We may all have the same 24-hour day, but most people don’t go spending it all on building one marketing campaign. So what can you do to make sure that your time is spent wisely? Start identifying your marketing campaign build times and develop strategies to optimize your campaign build process.
What are campaign build times?
Campaign build times measure the amount of time that it takes for someone to set up a marketing campaign, like a webinar, an email send, or a direct mail campaign. That build time starts when all intake needs have been met and assigned to a person to execute, and ends when the campaign is ready for QA and launch. How is this time different from a Service Level Agreement (SLA)? This time can be measured like a stopwatch, rather than a running clock. So while an SLA may guarantee that the build will be completed in 2 days, the actual build time may only take 45 minutes. SLAs may need to include more time to account for the realities of your workplace: cross-department collaboration, time zone differences, or allowing the campaign production team to deliver multiple requests on the same timeline.
Why should companies carefully monitor campaign build times?
Slow campaign build times can be an indicator of inefficiencies. If your organization is planning to scale up production or needs to account for seasonal or timely requests, it’s vital to improve build time so those inefficiencies do not multiply. You can dive deeper into why campaign builds are taking longer than expected to uncover unclear requests, miscommunication, changing content or priorities, and the list goes on. Time is money, so reducing time reduces your overall spend, offering better campaign ROI.
When should companies re-evaluate their existing process based on their build times?
It may take a while to establish a baseline to understand average build time, so if you are just beginning to standardize your campaign production process, an important thing to do would be to document how long a build takes, and even break out those times by campaign type. Once you have data to inform your decision-making, you can set benchmarks and plan how to speed things up. If your team can demonstrate an efficient process, then you may be able to justify adding additional resources or budget.
How can companies implement efficiencies that reduce build times?
There are several ways that companies can work to reduce build times. First, make sure that all efforts have been made to establish a robust intake process for campaign requests. This will ensure that build time is not wasted on requirements gathering, hunting down email copy or creative assets, or working through rounds of edits with the campaign requester.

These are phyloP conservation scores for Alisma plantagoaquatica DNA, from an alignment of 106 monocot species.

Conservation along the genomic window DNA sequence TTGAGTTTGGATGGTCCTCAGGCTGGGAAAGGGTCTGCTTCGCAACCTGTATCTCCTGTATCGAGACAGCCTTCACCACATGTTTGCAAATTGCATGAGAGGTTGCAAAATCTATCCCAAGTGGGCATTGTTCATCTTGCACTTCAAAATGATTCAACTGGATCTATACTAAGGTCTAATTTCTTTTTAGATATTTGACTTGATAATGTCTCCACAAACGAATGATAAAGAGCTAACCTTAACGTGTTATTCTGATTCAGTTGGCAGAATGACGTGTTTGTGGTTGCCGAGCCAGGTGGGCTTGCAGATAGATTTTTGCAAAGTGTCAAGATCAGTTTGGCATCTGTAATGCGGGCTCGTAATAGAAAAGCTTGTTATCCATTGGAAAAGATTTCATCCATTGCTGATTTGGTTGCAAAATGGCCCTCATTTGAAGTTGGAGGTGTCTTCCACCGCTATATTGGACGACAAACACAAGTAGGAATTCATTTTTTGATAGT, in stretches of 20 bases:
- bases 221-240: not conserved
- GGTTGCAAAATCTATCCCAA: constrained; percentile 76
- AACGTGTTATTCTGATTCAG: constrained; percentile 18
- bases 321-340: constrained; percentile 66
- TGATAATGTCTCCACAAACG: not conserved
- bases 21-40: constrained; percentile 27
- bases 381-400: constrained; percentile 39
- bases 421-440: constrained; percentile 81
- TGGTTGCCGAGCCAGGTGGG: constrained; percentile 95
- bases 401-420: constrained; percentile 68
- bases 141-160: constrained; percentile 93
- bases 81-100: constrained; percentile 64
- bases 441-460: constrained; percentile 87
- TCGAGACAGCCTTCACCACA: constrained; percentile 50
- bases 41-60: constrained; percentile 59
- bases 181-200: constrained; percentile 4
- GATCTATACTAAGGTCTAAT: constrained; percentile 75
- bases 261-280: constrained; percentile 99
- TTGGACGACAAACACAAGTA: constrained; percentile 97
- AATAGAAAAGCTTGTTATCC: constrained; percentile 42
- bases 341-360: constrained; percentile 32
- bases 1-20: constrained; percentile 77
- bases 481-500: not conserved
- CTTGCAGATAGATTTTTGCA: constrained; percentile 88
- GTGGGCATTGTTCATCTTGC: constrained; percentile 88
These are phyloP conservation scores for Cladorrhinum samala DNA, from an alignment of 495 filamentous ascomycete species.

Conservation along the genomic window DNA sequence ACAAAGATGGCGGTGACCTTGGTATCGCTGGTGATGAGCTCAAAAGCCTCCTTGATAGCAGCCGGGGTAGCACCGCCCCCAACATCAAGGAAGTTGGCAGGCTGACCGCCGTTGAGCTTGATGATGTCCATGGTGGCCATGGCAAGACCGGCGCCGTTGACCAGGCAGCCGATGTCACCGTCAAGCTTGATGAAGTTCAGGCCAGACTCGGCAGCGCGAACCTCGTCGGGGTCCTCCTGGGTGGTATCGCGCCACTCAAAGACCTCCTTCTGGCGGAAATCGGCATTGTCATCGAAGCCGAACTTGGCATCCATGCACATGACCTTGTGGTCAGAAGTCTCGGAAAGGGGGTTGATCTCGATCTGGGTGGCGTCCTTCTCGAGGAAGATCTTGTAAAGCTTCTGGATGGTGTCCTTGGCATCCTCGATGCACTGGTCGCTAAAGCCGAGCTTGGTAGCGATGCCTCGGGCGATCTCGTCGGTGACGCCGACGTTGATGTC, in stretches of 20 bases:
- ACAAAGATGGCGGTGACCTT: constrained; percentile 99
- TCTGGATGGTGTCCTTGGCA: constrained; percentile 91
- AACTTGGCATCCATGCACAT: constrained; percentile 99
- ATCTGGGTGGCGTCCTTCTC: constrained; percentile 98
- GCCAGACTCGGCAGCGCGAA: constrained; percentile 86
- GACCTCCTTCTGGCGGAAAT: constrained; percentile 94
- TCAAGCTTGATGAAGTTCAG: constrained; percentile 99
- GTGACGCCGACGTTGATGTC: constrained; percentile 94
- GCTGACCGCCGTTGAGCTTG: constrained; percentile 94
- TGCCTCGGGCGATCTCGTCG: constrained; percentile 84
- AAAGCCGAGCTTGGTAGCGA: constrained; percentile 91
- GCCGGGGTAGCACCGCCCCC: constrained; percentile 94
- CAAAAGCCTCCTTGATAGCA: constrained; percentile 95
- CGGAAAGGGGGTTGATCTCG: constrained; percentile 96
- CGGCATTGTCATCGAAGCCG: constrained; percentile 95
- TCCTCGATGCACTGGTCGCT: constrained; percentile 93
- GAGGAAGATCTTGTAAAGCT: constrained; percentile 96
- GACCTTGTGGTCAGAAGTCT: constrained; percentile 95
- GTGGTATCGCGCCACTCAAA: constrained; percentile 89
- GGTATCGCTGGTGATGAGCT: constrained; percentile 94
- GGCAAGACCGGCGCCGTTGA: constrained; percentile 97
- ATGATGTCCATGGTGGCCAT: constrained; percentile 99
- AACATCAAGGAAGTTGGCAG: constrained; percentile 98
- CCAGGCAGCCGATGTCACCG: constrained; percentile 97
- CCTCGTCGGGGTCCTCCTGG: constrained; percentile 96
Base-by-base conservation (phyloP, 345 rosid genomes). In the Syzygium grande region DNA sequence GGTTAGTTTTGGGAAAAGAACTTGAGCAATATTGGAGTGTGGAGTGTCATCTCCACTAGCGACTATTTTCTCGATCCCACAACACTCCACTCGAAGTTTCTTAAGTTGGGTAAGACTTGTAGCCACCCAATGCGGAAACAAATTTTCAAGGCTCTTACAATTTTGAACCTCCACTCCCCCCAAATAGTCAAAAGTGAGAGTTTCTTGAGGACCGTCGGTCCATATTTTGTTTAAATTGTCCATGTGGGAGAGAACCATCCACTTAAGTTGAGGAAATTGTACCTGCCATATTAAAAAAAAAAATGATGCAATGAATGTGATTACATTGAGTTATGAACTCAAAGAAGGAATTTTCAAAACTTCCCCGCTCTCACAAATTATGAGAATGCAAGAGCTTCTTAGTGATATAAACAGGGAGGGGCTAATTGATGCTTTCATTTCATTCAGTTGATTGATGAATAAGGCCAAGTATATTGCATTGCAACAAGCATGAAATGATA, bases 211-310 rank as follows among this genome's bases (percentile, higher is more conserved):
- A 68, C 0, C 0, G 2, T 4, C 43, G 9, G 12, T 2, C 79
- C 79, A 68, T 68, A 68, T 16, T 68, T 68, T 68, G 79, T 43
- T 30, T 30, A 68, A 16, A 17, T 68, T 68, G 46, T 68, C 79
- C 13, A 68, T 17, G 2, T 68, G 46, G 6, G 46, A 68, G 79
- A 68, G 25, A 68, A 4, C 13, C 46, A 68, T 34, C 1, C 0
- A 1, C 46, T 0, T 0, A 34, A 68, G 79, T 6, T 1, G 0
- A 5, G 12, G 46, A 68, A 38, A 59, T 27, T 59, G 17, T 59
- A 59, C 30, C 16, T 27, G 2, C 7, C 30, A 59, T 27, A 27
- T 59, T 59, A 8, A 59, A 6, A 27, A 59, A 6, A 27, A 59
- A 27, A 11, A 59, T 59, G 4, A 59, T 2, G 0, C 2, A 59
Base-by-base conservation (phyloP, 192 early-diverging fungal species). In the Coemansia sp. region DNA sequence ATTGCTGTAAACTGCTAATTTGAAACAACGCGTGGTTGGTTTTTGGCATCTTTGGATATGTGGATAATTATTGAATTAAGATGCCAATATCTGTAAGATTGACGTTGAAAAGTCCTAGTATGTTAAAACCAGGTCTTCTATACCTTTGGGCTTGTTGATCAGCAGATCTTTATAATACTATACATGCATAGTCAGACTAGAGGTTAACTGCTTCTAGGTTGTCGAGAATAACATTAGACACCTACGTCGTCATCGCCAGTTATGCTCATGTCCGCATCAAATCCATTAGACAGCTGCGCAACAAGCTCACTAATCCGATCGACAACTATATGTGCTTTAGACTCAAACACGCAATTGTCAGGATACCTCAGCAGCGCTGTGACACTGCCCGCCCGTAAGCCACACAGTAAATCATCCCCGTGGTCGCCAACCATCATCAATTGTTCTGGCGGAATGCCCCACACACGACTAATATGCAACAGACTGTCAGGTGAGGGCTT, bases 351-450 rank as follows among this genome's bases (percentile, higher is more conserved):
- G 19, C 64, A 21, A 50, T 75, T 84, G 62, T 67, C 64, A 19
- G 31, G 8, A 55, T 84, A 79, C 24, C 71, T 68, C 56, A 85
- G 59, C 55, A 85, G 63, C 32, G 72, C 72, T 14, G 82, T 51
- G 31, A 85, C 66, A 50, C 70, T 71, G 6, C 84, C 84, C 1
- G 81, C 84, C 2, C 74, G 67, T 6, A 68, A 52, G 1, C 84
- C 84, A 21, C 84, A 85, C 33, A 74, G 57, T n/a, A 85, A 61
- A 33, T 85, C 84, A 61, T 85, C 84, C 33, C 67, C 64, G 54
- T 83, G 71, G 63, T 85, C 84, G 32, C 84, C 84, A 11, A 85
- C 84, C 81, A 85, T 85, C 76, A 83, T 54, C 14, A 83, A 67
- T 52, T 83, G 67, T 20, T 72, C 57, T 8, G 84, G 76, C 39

Next, look at the tools you use to complete campaign builds. In a marketing automation platform like Marketo Engage, create cloneable program templates for campaign consistency. It can also be helpful to have pre-made email designs so you’re not applying extra time to designing emails from scratch. Keep up to date with marketing and sales processes to make sure that your templates stay in alignment. Maintain organizational structure with consistent naming conventions and archive any unused assets as you go.
Before you send a campaign back to the requester for review, do a thorough self-QA. Send email samples to yourself, fill out your landing page form, and check your test lead’s activity. Understand the campaign’s goals and make sure that the campaign’s setup will achieve them. If you see anything that does not align to best practices, be ready to suggest a best practice approach that can be used instead.
Finally, have an established build SLA and discuss the review processes with your marketing team. Make sure that when someone requests a marketing campaign, they understand their role in reviewing content and the timeframe in which it needs to be completed. Suggest that they compile feedback rather than engage in rounds of changes. If changes start to become overwhelming and alter the scope of the build, pause work and have a conversation about what’s needed.
Who should be involved in evaluating, monitoring, and improving build times?
Your marketing operations team will work closely with marketing managers to architect a campaign production process that prioritizes both timeliness and quality. A dedicated project manager can help to set up ways to monitor build times through PM tools, and campaign builders can help identify patterns or inefficiencies to improve over time.
It’s important to remember that build times will never reach 0. So at some point, your team is going to reach peak performance, but the path to getting there isn’t always linear. New hires may need to be trained on campaign production best practices. Focus on maintaining open communication with the marketing team. Make adjustments to your process as inefficiencies are identified. Work toward perfection with incremental improvements, and soon you will develop a team culture that seeks out ways to improve and optimize processes.